The last time he saw anyone was when he'd taken the cure to the Purists. Purists who were already changing, who the cure would do nothing for. Genetic manipulation was tricky and messy, and nine out of ten people who were infected by whatever the bipes novis brought with them died from DNA rewriting that broke something irreparable in them. 

Another knock on the door. Daniel eased to his feet, a thirty-four year old man acting like he was eighty. He wouldn't live to be eighty at this rate. The faded picture of him and Brandon at the beach rested on the workbench. He glanced at it one more time before shuffling to the door and opening it.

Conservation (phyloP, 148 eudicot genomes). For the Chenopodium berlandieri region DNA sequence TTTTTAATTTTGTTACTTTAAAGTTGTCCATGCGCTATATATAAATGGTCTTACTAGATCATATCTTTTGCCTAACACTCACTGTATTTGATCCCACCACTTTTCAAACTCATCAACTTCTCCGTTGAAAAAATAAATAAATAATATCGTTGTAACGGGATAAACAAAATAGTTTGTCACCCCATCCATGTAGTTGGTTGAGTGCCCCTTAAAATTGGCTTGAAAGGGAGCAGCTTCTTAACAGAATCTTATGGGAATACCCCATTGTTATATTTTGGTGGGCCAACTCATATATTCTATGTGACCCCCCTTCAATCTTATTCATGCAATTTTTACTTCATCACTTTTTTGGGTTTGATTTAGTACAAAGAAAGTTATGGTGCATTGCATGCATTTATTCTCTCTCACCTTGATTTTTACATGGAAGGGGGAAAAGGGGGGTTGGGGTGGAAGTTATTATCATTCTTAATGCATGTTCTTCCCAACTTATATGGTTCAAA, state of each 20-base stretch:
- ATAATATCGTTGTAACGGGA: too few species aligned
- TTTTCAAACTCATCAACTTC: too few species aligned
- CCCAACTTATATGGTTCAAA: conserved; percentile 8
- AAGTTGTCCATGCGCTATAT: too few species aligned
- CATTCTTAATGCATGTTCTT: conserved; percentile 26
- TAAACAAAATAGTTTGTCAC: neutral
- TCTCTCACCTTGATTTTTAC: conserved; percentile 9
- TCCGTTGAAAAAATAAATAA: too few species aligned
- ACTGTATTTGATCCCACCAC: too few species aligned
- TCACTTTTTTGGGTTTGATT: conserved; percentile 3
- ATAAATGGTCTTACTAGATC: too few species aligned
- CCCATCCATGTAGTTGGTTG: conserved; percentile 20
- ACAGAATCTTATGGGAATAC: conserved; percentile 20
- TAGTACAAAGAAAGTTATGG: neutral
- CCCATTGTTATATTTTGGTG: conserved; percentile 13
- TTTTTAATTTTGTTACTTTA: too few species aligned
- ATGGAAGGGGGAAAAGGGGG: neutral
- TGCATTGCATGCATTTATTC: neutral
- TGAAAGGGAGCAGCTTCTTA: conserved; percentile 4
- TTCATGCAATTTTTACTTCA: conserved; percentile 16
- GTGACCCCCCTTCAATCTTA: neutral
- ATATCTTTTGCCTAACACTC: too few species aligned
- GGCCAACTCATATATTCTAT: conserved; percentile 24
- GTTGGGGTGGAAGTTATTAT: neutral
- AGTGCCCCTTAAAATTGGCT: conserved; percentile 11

They looked human, the two standing on the other side of the threshold. Two women, their hair pulled back tight in matching ponytails, no visible lip bisection. That didn't mean anything these days. Dirty combat fatigues, googles, AR-15s. Military or militia. Did it matter anymore? Did bipes novis have combat fatigues? 

"Daniel Shaw?" one of the women asked, taking a tentative step into the bunker. Her training probably prevented her from flinching at the smell. Eyes flicked to the display, the workbench, the shelves. 

Daniel flinched at his name. "Yes?" The woman outside the bunker glanced between the room and the staircase. "What are you—"

"Mr. Shaw, come with us, please." A hand stretched toward him: five fingers, not three. Human, maybe. Maybe not. 

He swallowed, throat dry. "It's not safe out there."

"The war's over, Mr. Shaw." A slight smile. Did her lips curl back slightly? Did he imagine that?

"Who won?" He didn't take her hand, but he didn't step back either. 

"We did, Mr. Shaw." The soldier's smile grew; he could see white teeth in the seam of her lips, vicious white teeth. "We did."

March 12, 2021 15:14